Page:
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Discussion in 'Outerwear' started by Matt Jones, Aug 30, 2005.
Yes, the size 36 is a better fit. What is your measured chest circumference wearing just a T-shirt?
38 inches something.
Thanks. That again confirms my research that one size down from the measured chest size will give a trim fit when not wearing a sweater underneath.
So this is quite the shot in the dark, but I was curious if anyone on here just won this auction. It was going to be my first vintage peacoat and I was talking with the owner all along, as well as with people on here. I bid and with about 1 to 2 seconds remaining someone grabbed it out from under me . I suppose I’m looking to the goodness of the Internet to see if, by that slim chance you’re on here, you’d be willing to sell it to me. Thanks!
With the minimum bid you placed, it is no wonder you lost it. You should have bid 4 times that. Maybe you would have gotten it for that, maybe not. The winner got that coat for a steal. If you find something you want, and it fits your needs, bid what you would be willing to pay for it. Don't low ball it and hope no one else bids.
Oh good to know. I almost never use eBay. I still don’t understand for example why some choose to list Buy It Now with no bidding, some with, some have phenomenal return policies, some none, some seem to allow making an offer, etc. Just never really shopped on here over the years.
And I should have said that if you would be willing to pay $100 for an item, and you bid that amount, you won't necessarily pay $100. If another bidder, or bidders, bid a maximum of $27 on our hypothetical item, you would only pay $28.
I have an extra vintage size 34 that is my wife's coat. It is too big for her and is for sale, but I won't sell it to you because it would be too small for you. The chest would be too tight and the sleeves and body too short. As I have told you before, a 36 or a 38 might be your best bet.
I really need to read up on eBay, to understand how max bids work and whatnot. I thought once you place a bid that’s the price you’ll pay, similar to a traditional auction.
Re: the 34, no worries, but that will be the next size I’ll be purchasing. With my 38” chest, I’ve tried on a size 36 with a 20” p2p and it was too large. DrMacabre’s post just now is a perfect example. He has the same chest as me and posed in his new 36. That to me is not a trim fit, at least not the trim fit I’m going for. (If he were to take his hands out of his pockets and pose in a neutral stance, the coat would be too large and bulky for my taste.) Also notice you said it’s a trim fit without a sweater underneath but he is wearing a sweater (not a thick one, but a sweater nonetheless), so imagine that coat on top of just a t shirt. To me that wouldn’t be a trim fit, but to each their own. For comparison, this is the look/trimness I’m going for:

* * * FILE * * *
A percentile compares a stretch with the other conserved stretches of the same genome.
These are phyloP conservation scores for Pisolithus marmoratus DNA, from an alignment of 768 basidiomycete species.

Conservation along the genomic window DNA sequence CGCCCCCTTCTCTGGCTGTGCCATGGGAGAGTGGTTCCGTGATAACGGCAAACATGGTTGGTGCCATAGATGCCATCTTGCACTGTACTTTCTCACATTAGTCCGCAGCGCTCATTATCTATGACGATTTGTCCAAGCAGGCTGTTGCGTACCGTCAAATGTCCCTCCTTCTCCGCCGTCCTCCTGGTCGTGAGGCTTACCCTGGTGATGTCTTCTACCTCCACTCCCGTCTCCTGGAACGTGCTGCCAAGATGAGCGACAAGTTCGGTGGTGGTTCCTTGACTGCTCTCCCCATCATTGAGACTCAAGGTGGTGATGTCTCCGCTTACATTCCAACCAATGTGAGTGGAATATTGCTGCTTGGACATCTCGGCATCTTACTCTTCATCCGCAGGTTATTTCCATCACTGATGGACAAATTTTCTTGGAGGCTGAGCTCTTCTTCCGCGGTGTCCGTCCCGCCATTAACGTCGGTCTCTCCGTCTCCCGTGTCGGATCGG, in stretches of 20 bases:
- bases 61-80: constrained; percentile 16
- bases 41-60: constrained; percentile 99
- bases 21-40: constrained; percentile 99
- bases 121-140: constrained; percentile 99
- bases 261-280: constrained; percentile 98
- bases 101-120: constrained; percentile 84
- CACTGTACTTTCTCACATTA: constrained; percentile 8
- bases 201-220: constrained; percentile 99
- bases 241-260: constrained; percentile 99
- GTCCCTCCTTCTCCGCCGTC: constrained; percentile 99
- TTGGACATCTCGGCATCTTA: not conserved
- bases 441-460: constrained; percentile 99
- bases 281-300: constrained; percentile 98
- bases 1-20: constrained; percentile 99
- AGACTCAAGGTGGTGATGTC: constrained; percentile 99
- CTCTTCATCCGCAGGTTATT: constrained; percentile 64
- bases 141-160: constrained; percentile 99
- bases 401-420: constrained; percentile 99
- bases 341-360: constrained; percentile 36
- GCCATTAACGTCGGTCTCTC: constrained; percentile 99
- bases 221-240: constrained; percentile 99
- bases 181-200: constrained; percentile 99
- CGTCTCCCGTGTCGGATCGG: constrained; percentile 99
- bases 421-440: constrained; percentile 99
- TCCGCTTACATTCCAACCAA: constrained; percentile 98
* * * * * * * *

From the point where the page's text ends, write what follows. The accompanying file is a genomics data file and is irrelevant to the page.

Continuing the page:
Now that there obviously is a thinner material more akin to a suit, and in a thick wool of a peacoat I don’t expect the same sharp lines and silhouette, but if you see this 34 here on the man:
you see almost exactly what I’m after. That slim, fitted look but in the thickness of a peacoat. I’m not positive that will be the final result, but given the vintage 36 I tried on was too large, it’s my last option.
I’ve been on the hunt for a peacoat and was ready to pull the trigger on a more vintage version made of 100% Melton wool. After, so serious thought, I realized that if I’m going to use my peacoat for more than a few days a year hear in Southern California, I’ll need a peacoat that is lighter in weight?
Can anyone recommend me a lighter weight wool peacoat that is not so trendy and does not sacrifice quality?
Actually, if it was a vintage model, it probably would have had a Kersey shell and not the Melton. Although there were some contracts in the 70s that used Melton. Most of those are labeled "Melton" but not all of them. Kersey is the superior material.
During the winter your temps will be in the mid 60s during the daytime. A peacoat would be way too warm. At night you will have some nights with lows in the upper 40s — low 50s. That is peacoat weather, but just barely.
For a vintage peacoat guide, please see the link below. Sorry, but I don't know anything about the civilian "peacoats."
I recently bought a vintage peacoat in good condition and would like some help dating it.
I found a great guide out here from a reputable source and would say it is pre-1946, correct? Unfortunately, the label has been cut off. However, there is a little tag underneath the usual "naval clothing company" label.
Does someone know the meaning of it? The tag picture was taken upside down.
Thanks in advance
Without the tag, the closest I can get is between 1938 and 1945. This is the WWII style peacoat.
Don't know which dating guide you used, but there is one here on TFL written by the world's foremost authority on US Navy peacoats. I have linked it below.
Welcome to the Lounge.
Thanks again for the support, I think that's the guide I read